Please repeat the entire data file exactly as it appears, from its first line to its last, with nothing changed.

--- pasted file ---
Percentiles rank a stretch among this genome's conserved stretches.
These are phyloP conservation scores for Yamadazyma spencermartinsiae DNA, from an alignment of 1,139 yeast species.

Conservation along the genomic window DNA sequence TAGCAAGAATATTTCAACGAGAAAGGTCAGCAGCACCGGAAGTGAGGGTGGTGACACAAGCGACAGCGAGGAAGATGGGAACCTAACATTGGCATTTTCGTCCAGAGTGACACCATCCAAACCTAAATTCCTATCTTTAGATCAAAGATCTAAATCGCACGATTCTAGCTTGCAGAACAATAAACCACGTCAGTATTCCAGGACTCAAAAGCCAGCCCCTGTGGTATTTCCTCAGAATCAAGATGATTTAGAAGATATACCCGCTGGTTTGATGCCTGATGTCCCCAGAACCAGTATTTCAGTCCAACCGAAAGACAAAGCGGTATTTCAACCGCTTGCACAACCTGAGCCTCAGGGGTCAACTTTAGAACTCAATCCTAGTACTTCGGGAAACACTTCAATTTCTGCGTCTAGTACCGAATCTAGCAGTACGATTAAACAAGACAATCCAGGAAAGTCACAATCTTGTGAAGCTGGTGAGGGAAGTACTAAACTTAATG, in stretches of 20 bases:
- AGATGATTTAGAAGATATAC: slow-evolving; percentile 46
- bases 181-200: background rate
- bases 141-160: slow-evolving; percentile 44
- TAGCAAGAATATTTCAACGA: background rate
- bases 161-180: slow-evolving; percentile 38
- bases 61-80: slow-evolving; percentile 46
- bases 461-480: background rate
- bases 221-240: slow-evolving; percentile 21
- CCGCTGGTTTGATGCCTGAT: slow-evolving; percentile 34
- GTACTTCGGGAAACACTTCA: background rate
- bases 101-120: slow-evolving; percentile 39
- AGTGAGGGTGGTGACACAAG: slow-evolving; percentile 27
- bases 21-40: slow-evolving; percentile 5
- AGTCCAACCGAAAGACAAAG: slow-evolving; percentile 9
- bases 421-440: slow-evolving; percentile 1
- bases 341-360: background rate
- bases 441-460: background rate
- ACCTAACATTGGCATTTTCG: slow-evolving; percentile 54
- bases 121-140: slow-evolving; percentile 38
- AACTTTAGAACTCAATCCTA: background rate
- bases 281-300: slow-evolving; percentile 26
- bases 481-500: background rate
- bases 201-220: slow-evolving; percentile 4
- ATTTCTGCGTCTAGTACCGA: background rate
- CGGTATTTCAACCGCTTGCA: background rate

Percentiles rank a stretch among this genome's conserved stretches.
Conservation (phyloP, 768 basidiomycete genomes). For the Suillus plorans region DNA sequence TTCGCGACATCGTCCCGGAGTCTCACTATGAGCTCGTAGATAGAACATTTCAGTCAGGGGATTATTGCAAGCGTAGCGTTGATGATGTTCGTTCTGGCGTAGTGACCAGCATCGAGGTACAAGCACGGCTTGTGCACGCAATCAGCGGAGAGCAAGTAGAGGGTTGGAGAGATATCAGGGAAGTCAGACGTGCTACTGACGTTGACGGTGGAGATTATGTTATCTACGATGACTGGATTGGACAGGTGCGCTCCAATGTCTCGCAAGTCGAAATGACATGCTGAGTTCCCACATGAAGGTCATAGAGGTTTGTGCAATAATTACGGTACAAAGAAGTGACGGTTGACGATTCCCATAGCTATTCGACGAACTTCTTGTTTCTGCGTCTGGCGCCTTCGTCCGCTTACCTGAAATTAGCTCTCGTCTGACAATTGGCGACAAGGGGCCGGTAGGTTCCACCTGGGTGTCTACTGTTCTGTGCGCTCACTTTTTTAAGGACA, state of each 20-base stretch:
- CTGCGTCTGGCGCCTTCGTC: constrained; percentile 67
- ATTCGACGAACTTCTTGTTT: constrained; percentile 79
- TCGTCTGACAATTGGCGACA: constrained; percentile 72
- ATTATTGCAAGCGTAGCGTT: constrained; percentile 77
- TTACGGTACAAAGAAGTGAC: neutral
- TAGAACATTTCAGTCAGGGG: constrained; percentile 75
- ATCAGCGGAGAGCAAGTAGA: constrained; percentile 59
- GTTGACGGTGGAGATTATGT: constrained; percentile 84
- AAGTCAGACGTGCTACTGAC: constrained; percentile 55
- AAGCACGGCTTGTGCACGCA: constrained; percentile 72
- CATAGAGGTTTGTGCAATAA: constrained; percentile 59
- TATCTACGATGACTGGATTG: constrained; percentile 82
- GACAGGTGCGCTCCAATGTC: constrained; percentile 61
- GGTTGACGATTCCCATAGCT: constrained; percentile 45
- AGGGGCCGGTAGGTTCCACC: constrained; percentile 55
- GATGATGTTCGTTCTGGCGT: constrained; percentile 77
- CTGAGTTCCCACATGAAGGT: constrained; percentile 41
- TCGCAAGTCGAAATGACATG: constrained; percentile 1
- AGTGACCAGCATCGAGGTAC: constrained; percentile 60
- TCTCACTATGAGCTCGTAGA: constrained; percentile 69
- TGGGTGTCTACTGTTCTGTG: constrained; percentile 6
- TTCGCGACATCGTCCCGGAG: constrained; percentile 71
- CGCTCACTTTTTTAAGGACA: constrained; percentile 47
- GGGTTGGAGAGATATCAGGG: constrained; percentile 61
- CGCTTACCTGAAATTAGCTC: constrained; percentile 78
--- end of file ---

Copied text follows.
Percentiles rank a stretch among this genome's conserved stretches.
These are phyloP conservation scores for Yamadazyma spencermartinsiae DNA, from an alignment of 1,139 yeast species.

Conservation along the genomic window DNA sequence TAGCAAGAATATTTCAACGAGAAAGGTCAGCAGCACCGGAAGTGAGGGTGGTGACACAAGCGACAGCGAGGAAGATGGGAACCTAACATTGGCATTTTCGTCCAGAGTGACACCATCCAAACCTAAATTCCTATCTTTAGATCAAAGATCTAAATCGCACGATTCTAGCTTGCAGAACAATAAACCACGTCAGTATTCCAGGACTCAAAAGCCAGCCCCTGTGGTATTTCCTCAGAATCAAGATGATTTAGAAGATATACCCGCTGGTTTGATGCCTGATGTCCCCAGAACCAGTATTTCAGTCCAACCGAAAGACAAAGCGGTATTTCAACCGCTTGCACAACCTGAGCCTCAGGGGTCAACTTTAGAACTCAATCCTAGTACTTCGGGAAACACTTCAATTTCTGCGTCTAGTACCGAATCTAGCAGTACGATTAAACAAGACAATCCAGGAAAGTCACAATCTTGTGAAGCTGGTGAGGGAAGTACTAAACTTAATG, in stretches of 20 bases:
- AGATGATTTAGAAGATATAC: slow-evolving; percentile 46
- bases 181-200: background rate
- bases 141-160: slow-evolving; percentile 44
- TAGCAAGAATATTTCAACGA: background rate
- bases 161-180: slow-evolving; percentile 38
- bases 61-80: slow-evolving; percentile 46
- bases 461-480: background rate
- bases 221-240: slow-evolving; percentile 21
- CCGCTGGTTTGATGCCTGAT: slow-evolving; percentile 34
- GTACTTCGGGAAACACTTCA: background rate
- bases 101-120: slow-evolving; percentile 39
- AGTGAGGGTGGTGACACAAG: slow-evolving; percentile 27
- bases 21-40: slow-evolving; percentile 5
- AGTCCAACCGAAAGACAAAG: slow-evolving; percentile 9
- bases 421-440: slow-evolving; percentile 1
- bases 341-360: background rate
- bases 441-460: background rate
- ACCTAACATTGGCATTTTCG: slow-evolving; percentile 54
- bases 121-140: slow-evolving; percentile 38
- AACTTTAGAACTCAATCCTA: background rate
- bases 281-300: slow-evolving; percentile 26
- bases 481-500: background rate
- bases 201-220: slow-evolving; percentile 4
- ATTTCTGCGTCTAGTACCGA: background rate
- CGGTATTTCAACCGCTTGCA: background rate

Percentiles rank a stretch among this genome's conserved stretches.
Conservation (phyloP, 768 basidiomycete genomes). For the Suillus plorans region DNA sequence TTCGCGACATCGTCCCGGAGTCTCACTATGAGCTCGTAGATAGAACATTTCAGTCAGGGGATTATTGCAAGCGTAGCGTTGATGATGTTCGTTCTGGCGTAGTGACCAGCATCGAGGTACAAGCACGGCTTGTGCACGCAATCAGCGGAGAGCAAGTAGAGGGTTGGAGAGATATCAGGGAAGTCAGACGTGCTACTGACGTTGACGGTGGAGATTATGTTATCTACGATGACTGGATTGGACAGGTGCGCTCCAATGTCTCGCAAGTCGAAATGACATGCTGAGTTCCCACATGAAGGTCATAGAGGTTTGTGCAATAATTACGGTACAAAGAAGTGACGGTTGACGATTCCCATAGCTATTCGACGAACTTCTTGTTTCTGCGTCTGGCGCCTTCGTCCGCTTACCTGAAATTAGCTCTCGTCTGACAATTGGCGACAAGGGGCCGGTAGGTTCCACCTGGGTGTCTACTGTTCTGTGCGCTCACTTTTTTAAGGACA, state of each 20-base stretch:
- CTGCGTCTGGCGCCTTCGTC: constrained; percentile 67
- ATTCGACGAACTTCTTGTTT: constrained; percentile 79
- TCGTCTGACAATTGGCGACA: constrained; percentile 72
- ATTATTGCAAGCGTAGCGTT: constrained; percentile 77
- TTACGGTACAAAGAAGTGAC: neutral
- TAGAACATTTCAGTCAGGGG: constrained; percentile 75
- ATCAGCGGAGAGCAAGTAGA: constrained; percentile 59
- GTTGACGGTGGAGATTATGT: constrained; percentile 84
- AAGTCAGACGTGCTACTGAC: constrained; percentile 55
- AAGCACGGCTTGTGCACGCA: constrained; percentile 72
- CATAGAGGTTTGTGCAATAA: constrained; percentile 59
- TATCTACGATGACTGGATTG: constrained; percentile 82
- GACAGGTGCGCTCCAATGTC: constrained; percentile 61
- GGTTGACGATTCCCATAGCT: constrained; percentile 45
- AGGGGCCGGTAGGTTCCACC: constrained; percentile 55
- GATGATGTTCGTTCTGGCGT: constrained; percentile 77
- CTGAGTTCCCACATGAAGGT: constrained; percentile 41
- TCGCAAGTCGAAATGACATG: constrained; percentile 1
- AGTGACCAGCATCGAGGTAC: constrained; percentile 60
- TCTCACTATGAGCTCGTAGA: constrained; percentile 69
- TGGGTGTCTACTGTTCTGTG: constrained; percentile 6
- TTCGCGACATCGTCCCGGAG: constrained; percentile 71
- CGCTCACTTTTTTAAGGACA: constrained; percentile 47
- GGGTTGGAGAGATATCAGGG: constrained; percentile 61
- CGCTTACCTGAAATTAGCTC: constrained; percentile 78